I have mixed feelings about this buddy cop comedy. I went in hoping for a satire of outlandish cop flicks. For the most part that's what I got. Then the film hints at something more, dealing with desk cops doing "boring" police work to catch the biggest thieves like Bernie Madoff. I really wish this area had been developed deeper instead of focusing on unconnected and very broad character moments. Then again some of those moments are really funny. But then again some of them aren't.
P.K. Highsmith (Samuel L. Jackson, PULP FICTION) and Christopher Danson (Dwayne Johnson, GET SMART) are NYC's celebrity cops. They engage in all sorts of reckless chases and stunts, destroying more than they save and yet they are still touted as heroes. Detectives Allen Gamble (Will Ferrell, ANCHORMAN) and Terry Hoitz (Mark Wahlberg, THE DEPARTED) are the other guys. Gamble gleefully does the paperwork for cocky Highsmith and Danson. Hoitz is riding a desk not because he wants to, but because of an accidental shooting, which has made him the pariah of the city. Hoitz taunts Gamble into taking more dangerous cases, but Gamble is more interested in a scaffolding violation involving businessman David Ershon (Steve Coogan, TRISTRAM SHANDY: A COCK AND BULL STORY).
The film is at its best when it's poking fun at ridiculous cop flick clichés. The opening chase sequence with Highsmith and Danson is classic in how much public property is damaged and how innocent civilians are endangered. At one point Highsmith crashes his muscle car into the side of a double-decker bus and then commandeers the bus with the passengers still aboard in order to continue his pursuit. Gamble and Danson get first hand experience with how explosions in movies are far safer looking then they are in real life. And you have to see the John Woo-esque gun fight at an investment meeting.
Where the film gets into hit or miss territory is with the character development of Gamble and Hoitz. In addition to being very broad, it seems less biting in its critique of cop clichés. A scene that works is one where Gamble takes Hoitz to meet his ball and chain. When Terry meets Mrs. Gamble, played by the very sexy looking Eva Mendes, he keeps asking Allen whom that really is. Where the film falters is with how much time it focuses on Allen and his relationship with his hot wife and how his dark past comes into play. His dark past seems like a stale bit from Ferrell's SNL days. Hoitz's one brief scene with his ex seems like it was written for a completely different film.
Because the story focuses so much on its main characters outside of the investigation, the details of the investigation get very convoluted. Writer/director Adam McKay (ANCHORMAN) and co-writer Chris Henchy squander the opportunity to address the growing threat of white-collar crime with these distractions. They certainly seem interested in it with their credits filled with facts about real life Ponzi schemes and government bailouts.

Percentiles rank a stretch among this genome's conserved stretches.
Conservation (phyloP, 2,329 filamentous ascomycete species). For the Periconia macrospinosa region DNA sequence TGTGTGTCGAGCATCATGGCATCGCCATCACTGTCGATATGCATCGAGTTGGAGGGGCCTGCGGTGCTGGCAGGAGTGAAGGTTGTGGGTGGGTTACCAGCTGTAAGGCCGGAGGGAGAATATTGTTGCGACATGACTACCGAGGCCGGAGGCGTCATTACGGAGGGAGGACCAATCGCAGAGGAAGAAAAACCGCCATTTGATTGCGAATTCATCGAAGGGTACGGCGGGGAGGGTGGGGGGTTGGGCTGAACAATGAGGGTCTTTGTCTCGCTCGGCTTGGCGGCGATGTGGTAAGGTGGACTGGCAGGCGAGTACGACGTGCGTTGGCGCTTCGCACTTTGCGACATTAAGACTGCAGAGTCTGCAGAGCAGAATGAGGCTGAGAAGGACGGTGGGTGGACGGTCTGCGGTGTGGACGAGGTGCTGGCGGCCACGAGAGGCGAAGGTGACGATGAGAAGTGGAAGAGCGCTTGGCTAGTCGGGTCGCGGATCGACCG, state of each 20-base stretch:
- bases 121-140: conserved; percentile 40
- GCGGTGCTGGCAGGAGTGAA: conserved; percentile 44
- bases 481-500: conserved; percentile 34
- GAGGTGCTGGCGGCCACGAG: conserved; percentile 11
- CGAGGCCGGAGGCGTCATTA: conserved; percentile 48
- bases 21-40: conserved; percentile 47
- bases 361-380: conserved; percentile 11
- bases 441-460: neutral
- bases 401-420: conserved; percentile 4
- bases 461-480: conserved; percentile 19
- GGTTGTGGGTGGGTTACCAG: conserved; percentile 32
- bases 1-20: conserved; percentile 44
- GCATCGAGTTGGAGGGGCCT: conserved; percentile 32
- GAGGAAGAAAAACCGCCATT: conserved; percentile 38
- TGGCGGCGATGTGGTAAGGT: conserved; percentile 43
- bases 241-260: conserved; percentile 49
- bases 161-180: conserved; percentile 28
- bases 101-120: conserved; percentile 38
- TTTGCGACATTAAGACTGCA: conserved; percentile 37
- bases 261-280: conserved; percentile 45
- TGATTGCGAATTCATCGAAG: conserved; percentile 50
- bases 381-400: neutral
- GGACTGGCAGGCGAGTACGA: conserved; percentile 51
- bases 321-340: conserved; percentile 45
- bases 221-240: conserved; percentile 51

Here is a great example of what I wished the film had developed more. With pressure from high powers, Gamble and Hoitz are forced to hand over their investigation into corporate crimes to the Securities and Exchange Commission. The official at the SEC is none other than the lawyer of the man they are investigating. He assures them there is no conflict of interest at all. You can't sprinkle brilliant real world satire onto your buddy cop send-up and not expect some people to want it to be more than toppings on the ice cream.
That said the film does show a return to form from Ferrell, who has been in some stinkers of late (ie LAND OF THE LOST). His droll performance makes even the silliest moments work. He has a way of delivering material that isn't the freshest and making you laugh nonetheless. Wahlberg has always been better at comedy than drama. Laughs come from his exasperated reactions to Ferrell's Gamble. And while Jackson and Johnson are for the most part cameo stars, they do deliver some of the funniest moments. Additionally, DAILY SHOW's Rob Riggle and Damon Wayans Jr. as Highsmith and Danson wanna-bes get some great jabs in at Gamble and Hoitz's expense. What goes down at a memorial service is less than dignified, but certainly underlines the testosterone-fueled attitude of crime flicks.
While the film isn't as focused as it could have been, the film has fun with its intended target. It knows cop flick clichés and blows them up. There is nothing subtle about this film. It will probably be some time before I watch another cop movie chase scene and not think of this film.